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Pathological science

Pathological science is a term created by the Nobel Prize-winning chemist Irving Langmuir during a colloquium at The Knolls Research Laboratory, December 18, 1953. Some scientists use the term to imply scientific misconduct on part of other researchers. Critics argue that the term lacks justification for describing many scientific studies. ‘Pathological science’ label is given to most revolutionary discoveries, according to critics of the term. Critics also urge others to abandon the phrase.

Pathological science designates a psychological process in which a scientist, originally conforming to scientific method, unconsciously veers from that method, and begins a pathological process of wishful data interpretation. Criteria for pathological science are:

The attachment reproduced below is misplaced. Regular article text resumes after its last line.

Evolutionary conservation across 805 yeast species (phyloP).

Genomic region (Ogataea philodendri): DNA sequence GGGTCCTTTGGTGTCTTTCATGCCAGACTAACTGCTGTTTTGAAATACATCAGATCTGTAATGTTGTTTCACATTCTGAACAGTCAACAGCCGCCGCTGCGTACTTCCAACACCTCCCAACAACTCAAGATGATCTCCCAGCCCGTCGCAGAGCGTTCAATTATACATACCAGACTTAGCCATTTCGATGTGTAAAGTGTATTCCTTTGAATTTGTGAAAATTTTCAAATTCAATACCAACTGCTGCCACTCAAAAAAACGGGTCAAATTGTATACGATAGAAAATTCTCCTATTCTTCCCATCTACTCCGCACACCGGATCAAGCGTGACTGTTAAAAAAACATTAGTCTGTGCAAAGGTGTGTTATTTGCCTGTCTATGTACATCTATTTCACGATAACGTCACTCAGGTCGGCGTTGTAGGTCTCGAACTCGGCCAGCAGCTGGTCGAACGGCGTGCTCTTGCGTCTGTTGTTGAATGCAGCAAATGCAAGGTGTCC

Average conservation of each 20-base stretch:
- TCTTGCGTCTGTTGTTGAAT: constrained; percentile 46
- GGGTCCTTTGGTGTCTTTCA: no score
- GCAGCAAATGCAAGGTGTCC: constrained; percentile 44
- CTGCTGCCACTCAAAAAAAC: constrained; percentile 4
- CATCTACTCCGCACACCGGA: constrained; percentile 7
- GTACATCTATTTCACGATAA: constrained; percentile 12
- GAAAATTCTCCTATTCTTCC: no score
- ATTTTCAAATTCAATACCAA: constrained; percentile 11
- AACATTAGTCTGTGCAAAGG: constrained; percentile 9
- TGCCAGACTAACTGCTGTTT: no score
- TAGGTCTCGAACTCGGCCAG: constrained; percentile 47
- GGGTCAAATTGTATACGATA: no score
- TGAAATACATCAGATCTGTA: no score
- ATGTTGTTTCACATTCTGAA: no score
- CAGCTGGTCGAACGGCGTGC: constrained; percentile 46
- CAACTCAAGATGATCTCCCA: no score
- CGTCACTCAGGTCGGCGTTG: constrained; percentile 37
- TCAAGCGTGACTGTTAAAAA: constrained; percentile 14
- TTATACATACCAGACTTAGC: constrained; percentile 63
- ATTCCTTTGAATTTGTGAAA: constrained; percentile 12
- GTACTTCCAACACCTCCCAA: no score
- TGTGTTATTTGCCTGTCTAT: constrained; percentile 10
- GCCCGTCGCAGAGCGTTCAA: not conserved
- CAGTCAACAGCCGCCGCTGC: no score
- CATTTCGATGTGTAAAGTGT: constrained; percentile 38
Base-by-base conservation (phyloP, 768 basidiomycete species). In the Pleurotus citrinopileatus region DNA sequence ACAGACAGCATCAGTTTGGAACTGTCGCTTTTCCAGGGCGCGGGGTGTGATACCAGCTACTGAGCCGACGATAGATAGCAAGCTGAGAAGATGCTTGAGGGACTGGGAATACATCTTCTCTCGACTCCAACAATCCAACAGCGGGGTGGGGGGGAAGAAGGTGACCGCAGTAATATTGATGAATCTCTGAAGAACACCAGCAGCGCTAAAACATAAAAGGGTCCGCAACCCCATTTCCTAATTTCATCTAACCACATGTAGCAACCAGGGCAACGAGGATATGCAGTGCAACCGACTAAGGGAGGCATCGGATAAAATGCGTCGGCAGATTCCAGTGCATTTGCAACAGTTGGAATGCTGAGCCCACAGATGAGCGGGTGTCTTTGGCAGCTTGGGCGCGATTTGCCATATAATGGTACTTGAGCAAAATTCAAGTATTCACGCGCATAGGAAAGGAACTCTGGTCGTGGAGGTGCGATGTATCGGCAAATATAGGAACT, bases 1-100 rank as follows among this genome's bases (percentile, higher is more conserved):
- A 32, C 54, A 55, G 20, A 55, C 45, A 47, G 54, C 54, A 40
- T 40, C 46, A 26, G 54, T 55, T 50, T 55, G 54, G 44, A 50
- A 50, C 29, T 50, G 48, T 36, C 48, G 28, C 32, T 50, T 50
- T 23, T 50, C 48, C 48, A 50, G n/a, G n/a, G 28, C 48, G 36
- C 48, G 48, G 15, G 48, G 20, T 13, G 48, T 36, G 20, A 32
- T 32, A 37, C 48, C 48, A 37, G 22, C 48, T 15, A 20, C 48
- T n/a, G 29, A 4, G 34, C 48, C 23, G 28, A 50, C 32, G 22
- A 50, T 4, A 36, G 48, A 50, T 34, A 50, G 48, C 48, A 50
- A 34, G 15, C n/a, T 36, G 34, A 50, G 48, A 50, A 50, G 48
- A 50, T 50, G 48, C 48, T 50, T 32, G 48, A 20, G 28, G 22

Possible examples of Pathological science are Chemistry's N rays, Electrochemistry's cold fusion, Chemistry's polywater theory, and Medicine's Homeopathy

Mainstream sciences have failed historically to approve of certian sciences till years later and inappropriately label them as "pathological". Examples of sciences that have been misappropriately described as pathological sciences:

See also:

External links and references